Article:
• A long-term capital gain is one made over a long period, usually over one year. 

Short-term capital gains get taxed at a higher rate than long-term ones.  Governments reason that if someone has lots of short-term gains, then this person generates income through lots of trading.  Therefore, they assume that the person is more dependent on that money for their daily lives. 

Put together, trading as we picture it, and long-term investing are two very different acts. 

Why it matters to people investing in their future (including those living abroad)

If you want to save for your future, knowing the difference between trading and investing is crucial.

Trading costs money. The more trades you make, the more fees you pay to a broker or a bank. Over the long run, those fees add up.  Additionally, short-term capital gains taxes pile up quickly.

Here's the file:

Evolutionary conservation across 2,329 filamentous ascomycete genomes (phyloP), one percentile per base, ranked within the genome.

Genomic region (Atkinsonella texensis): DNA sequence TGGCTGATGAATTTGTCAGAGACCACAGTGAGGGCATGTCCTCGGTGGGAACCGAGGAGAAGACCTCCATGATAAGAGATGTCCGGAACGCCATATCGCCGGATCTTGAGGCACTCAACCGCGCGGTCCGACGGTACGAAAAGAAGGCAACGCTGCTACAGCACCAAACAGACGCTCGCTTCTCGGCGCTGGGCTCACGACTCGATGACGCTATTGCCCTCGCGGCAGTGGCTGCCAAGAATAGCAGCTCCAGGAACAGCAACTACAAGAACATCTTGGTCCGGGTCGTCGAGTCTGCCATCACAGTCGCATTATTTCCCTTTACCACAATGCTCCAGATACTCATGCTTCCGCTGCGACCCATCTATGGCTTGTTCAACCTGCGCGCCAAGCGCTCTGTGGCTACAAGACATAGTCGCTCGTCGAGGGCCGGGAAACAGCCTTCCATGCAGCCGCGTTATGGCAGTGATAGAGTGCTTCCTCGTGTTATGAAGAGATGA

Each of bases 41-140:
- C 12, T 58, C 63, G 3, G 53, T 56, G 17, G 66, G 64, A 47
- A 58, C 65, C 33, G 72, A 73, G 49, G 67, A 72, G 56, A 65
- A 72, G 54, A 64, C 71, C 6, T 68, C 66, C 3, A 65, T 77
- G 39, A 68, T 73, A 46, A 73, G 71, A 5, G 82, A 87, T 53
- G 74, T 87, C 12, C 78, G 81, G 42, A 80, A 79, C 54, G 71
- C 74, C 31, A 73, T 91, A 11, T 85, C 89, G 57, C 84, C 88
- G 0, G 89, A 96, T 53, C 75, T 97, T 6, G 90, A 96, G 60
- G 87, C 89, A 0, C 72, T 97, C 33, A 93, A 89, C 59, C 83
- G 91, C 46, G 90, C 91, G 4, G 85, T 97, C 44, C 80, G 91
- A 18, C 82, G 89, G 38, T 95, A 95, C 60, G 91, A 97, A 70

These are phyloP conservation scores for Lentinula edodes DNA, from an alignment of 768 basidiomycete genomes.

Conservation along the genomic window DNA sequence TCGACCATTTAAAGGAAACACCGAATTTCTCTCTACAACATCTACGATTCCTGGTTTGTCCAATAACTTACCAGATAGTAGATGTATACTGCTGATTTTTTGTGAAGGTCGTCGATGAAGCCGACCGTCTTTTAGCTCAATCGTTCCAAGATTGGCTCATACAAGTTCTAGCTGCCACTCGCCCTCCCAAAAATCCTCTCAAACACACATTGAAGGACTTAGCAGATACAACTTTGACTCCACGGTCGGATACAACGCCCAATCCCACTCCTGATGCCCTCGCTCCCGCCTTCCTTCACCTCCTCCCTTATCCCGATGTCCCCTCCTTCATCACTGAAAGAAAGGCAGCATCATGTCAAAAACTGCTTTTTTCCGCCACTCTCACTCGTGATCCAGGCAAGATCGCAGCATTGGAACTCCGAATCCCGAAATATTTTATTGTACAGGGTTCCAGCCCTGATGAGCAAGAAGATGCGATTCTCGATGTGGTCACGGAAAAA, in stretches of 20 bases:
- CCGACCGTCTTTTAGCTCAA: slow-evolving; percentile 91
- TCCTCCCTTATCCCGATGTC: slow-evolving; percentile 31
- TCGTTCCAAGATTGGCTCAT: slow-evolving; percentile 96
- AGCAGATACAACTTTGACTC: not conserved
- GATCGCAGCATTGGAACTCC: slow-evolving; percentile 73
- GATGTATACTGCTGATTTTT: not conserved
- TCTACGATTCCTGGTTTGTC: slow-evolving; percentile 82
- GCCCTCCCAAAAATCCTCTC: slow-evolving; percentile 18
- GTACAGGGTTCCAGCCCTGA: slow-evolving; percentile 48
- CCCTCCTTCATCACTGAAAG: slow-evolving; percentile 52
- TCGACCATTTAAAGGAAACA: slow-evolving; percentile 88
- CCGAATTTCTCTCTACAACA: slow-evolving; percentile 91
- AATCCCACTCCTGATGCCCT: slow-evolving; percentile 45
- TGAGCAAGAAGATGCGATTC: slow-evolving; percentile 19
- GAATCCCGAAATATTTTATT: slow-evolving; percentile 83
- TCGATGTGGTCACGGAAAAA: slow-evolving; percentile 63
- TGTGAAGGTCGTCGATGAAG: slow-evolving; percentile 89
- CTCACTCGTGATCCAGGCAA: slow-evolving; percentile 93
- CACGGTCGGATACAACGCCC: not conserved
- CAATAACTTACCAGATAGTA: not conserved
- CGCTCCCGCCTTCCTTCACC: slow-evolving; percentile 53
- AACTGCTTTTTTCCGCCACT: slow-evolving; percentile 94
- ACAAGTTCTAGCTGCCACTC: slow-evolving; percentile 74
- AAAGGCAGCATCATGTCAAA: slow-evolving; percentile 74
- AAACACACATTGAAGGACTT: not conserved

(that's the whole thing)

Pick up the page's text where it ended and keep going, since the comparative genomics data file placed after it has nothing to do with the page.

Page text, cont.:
Most everyone is better off passively investing over the long run instead of short-term trading. 

Second, making short-term trades increases risk. No one can predict the market. If an investor gets his timing wrong, his losses could be significant. 

Finally, individuals lack the market access and resources of professional traders. Trading companies can place large orders across the world at nearly the speed of light. These firms also trade in large quantities, giving them an advantage over individuals who trade small amounts of shares. 

Most everyone is better off passively investing over the long run instead of short-term trading.